Marin doesn’t often have an opening worth crossing the Bridge for. Since November, California Gold would be a drink destination in any city, much less the ‘burbs. Isaac and Rhia Shumway breathed life into the 1896 space, working with Ignacio “Notch” Gonzalez, designer of the bar that launched a global Tiki renaissance, Smugglers Cove. Isaac’s antiques, paintings and books make the gorgeous bar feel like it has been here forever. His impressive resume includes cooking and running bars in places as lauded as Bourbon and Branch, Quince, Gary Danko and Alamo Draftouse SF.
Charles H. Baker’s legendary cocktail book, The Gentleman’s Companion, and international travels and recipes in 1930s-40s Esquire and Gourmet, inspire Isaac’s theme and on-point cocktails. Drinks shine, from Rhia’s short-but-smart wine list to a beer lover’s board of 12 rotating California beer taps.
OG Alternative: Poggio, Sausalito
Shout out to Poggio, despite dated 1990’s vibes. Since 2003, it’s one of Marin’s best, an Italian oasis in touristy, Riviera-esque Sausalito. Chef Benjamin Balestri’s Italy reconnaissance shows in handmade pastas and breads, while longtime barman Tony Diiori (aka “Tony Negroni”) keeps it real with multiple versions of Italy’s classic Negroni.
3. Over Proof at ABV
ABV isn’t new, reigning as industry favorite since 2014, often on local and world’s best bars lists. Enter its new restaurant/bar-within-a-bar. Ryan Fitzgerald, Todd Smith and Erik Reichborn-Kjennerud dubbed the intimate perch Over Proof, originally a rotating bar, but, as of October, a permanent spot gazing over ABV’s packed bar below. Over Proof serves cocktails as adroit as you’d expect from the ABV crew, plus mini-cocktail tasting menus. Expect show-stoppers like Tamal Coctel, corn and tortilla-infused mezcal touched with cacao and habanero, evoking fresh masa and the streets of Oaxaca itself. Spirits’ geeks will delight in the rare spirits list. Chefs Collin Hilton and Nick Salazar’s seafood-centric menu is also a draw, from rock cod persimmon crudo goosed up with fermented chile crema, to strip steak lush in kimchi and uni butter.
OG Alternative: Wilson & Wilson inside Bourbon & Branch
Wilson & Wilson (W&W), a seductive, 1940’s-inspired bar inside Bourbon & Branch (B&B), has crafted cocktail tasting menus since 2011. As at B&B (truly OG since 2006), W&W requires reservations, keeping things chill. Choose three cocktails, grouped by aperitif, “mains” and digestif. As I taste and judge thousands of cocktails globally, few remain vivid in memory—and vodka is the one spirit I remain passionless about (neutrality is not a flavor!) But W&W’s Charlie Chan cocktail stays with me 8 years later, a masterful mix of black tea-infused Karlsson’s Vodka, ginger, lemon, black pepper-clove tincture and coconut marmalade.
4. Ittoryu Gozu
Open November 2019, Ittoryu Gozu exemplifies spare Japanese style, centered around a 25-seat “chef’s counter” with front row view of open-fire cooking, a lounge and private dining room with ”whisky chamber.” Though centered around wagyu beef, this is no steakhouse. Marc Zimmerman and Ben Jorgensen offer kappo-style cuisine, somewhere between casual izakaya and upscale kaiseki (tasting menus range $95-$150; a la carte under $22).
While A5 wagyu cuts are grilled robata-style, the focus is unique takes on “nose-to-tail,” utilizing all parts, from rendered fat to bones. Dishes are small but maintain interest. I could’ve licked a bowl clean of koshihikari rice dotted with celery root foam, fermented garlic cream, seaweed and charred alliums. I had a pared-down wine and sake menu —minus whiskies and cocktails eventually added— so I can’t comment on the full range of drink pairings.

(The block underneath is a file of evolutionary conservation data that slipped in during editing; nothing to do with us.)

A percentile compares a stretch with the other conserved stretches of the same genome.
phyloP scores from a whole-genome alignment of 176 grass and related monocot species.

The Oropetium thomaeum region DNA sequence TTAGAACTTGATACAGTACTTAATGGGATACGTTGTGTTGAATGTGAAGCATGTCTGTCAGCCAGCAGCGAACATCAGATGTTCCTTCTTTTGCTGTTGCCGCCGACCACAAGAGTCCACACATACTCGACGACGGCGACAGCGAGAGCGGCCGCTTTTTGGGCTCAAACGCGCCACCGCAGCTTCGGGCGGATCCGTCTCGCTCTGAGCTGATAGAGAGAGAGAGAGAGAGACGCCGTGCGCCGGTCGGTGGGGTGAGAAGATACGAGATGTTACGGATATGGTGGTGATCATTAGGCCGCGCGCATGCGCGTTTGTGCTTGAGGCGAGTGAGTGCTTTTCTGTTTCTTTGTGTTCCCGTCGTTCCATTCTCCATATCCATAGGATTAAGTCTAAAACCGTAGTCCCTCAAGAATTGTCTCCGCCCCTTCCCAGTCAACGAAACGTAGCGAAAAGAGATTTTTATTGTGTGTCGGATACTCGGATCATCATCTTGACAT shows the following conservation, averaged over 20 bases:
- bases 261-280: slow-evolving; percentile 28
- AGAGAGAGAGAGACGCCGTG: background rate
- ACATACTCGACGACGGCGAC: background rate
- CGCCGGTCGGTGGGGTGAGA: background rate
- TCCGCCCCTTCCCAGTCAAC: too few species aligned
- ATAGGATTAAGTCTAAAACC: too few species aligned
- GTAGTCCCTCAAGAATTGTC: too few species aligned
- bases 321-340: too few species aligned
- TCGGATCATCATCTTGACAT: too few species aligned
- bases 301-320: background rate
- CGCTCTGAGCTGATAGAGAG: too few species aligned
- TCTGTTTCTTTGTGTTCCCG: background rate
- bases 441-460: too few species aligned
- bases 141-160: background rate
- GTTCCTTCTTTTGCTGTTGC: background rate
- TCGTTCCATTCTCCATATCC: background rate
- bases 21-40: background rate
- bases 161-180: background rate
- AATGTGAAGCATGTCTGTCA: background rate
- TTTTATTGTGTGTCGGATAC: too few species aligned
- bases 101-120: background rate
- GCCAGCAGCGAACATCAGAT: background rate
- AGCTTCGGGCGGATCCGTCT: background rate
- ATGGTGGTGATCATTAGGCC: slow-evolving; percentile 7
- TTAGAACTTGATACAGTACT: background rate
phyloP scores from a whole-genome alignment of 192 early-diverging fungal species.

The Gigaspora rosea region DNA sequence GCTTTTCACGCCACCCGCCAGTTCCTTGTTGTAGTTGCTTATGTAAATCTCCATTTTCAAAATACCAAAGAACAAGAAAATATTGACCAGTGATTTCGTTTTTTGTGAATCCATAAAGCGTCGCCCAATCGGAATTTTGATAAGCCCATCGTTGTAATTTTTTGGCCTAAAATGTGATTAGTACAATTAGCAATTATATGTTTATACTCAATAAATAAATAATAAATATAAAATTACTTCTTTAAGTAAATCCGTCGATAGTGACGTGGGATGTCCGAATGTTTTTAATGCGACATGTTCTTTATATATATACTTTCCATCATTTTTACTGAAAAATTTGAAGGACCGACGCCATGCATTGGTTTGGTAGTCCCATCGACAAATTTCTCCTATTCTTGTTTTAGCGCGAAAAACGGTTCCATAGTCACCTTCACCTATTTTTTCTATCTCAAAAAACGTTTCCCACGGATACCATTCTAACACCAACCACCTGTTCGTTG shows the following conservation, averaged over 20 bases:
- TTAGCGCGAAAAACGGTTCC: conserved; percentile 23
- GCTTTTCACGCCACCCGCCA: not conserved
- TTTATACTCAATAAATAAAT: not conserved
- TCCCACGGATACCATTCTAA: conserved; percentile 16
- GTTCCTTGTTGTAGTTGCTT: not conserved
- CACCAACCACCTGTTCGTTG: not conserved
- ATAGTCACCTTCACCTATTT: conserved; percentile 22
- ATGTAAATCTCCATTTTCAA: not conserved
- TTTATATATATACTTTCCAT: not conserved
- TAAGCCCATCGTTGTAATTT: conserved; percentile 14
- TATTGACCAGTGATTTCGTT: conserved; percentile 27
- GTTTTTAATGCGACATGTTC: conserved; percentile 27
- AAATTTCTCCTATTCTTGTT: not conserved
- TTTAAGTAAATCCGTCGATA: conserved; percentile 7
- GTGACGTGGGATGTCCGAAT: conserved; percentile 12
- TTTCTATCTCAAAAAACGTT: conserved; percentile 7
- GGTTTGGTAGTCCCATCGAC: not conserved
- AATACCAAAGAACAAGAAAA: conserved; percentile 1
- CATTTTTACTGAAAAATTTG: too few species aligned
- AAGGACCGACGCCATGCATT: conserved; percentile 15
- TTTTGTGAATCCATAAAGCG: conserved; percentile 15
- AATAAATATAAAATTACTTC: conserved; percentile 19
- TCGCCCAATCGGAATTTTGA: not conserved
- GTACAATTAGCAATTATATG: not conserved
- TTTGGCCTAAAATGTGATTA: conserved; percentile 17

OG Alternative: Niku Steakhouse
Niku Steakhouse isn’t exactly OG, just open February 2019. Nor are its massive meat cuts akin to Ittoryu Gozu’s minimalist approach. But its 18-seat chef’s counter, open flame cooking and Japanese, wagyu focus, tie the two together. The fun reaches a crescendo in their neighboring butcher shop where meat-master, Guy Crims, sends you home with pristine beef. Maybe I can only afford a tub of A5 wagyu fat, but a little makes even eggs taste glorious.
5. Seven Stills — Hooper Street
Seven Stills owners Clint Potter and Tim Obert are on a roll, opening restaurants/bars in the Mission in 2019 and Nob Hill in 2018. This November, they moved their Bayview distillery-brewery-in-one to a 22,500 sq. ft. space in SF’s Design District. A colorful mural backs the main bar, flowing with their beers (oh, that Negroni beer!), whiskeys and gin, poured neat or in cocktails. Chef Lee Laveglia does right by beer-friendly dishes exuding California spirit, from his native Mexico to other key Bay Area demographics. Think Indian butter chicken poutine, Korean beef lettuce wraps or chicken adobada nachos.
OG Alternative: Monk’s Kettle
A pioneering craft beer bar since 2007, Christian Albertson and Nat Cutler have kept Monk’s Kettle one of the country’s great beer bars with their thoughtful international beer selection via 28 drafts, cask engine and roughly 150 bottle cellar and vintage beers. Chefs have changed over the years but (thankfully) pretzel knots dipped in beer cheese fondue remain, as has pub fare like merguez lamb burgers or jerked jackfruit sandwiches.
6. Perry Lang’s, Yountville
Perry Lang’s already-mobbed “hotspot” hit Yountville October 2019. Hidden behind a walled yard, towering palms and illuminating lights make the historic Groezinger Estate feel like a friend’s midcentury mansion (if you have those sorts of friends). Adam Perry Lang (of Hollywood’s APL Restaurant and a backlot barbecue pop-up at Jimmy Kimmel Live!), brings his dry aged beef program to Napa Valley with environmental dry-age chamber and dining room aglow via fireplace and retro chandeliers.
Steaks are custom-cooked in techniques ranging from broiler browning to wood-fired, low-and-slow. Scene-stealers are Lang’s tender, Italy-worthy beef carpaccio and St. Louis pork ribs in peach barbecue sauce. Marc Irving’s wines stick mainly to Napa and Sonoma gems, while Adam Kerr’s cocktails step it up for Yountville.
OG Alternative: Cole’s Chop House, Napa
Since 1980, Cole’s Chop House is Napa’s OG steak joint. I prefer a 1950s-1970s kind of steakhouse, whereas Cole’s is more 1990s hold-over. But friendly service warms it up — and they do right by crucial steakhouse fare like crisp iceberg wedge salad or oysters Rockefeller.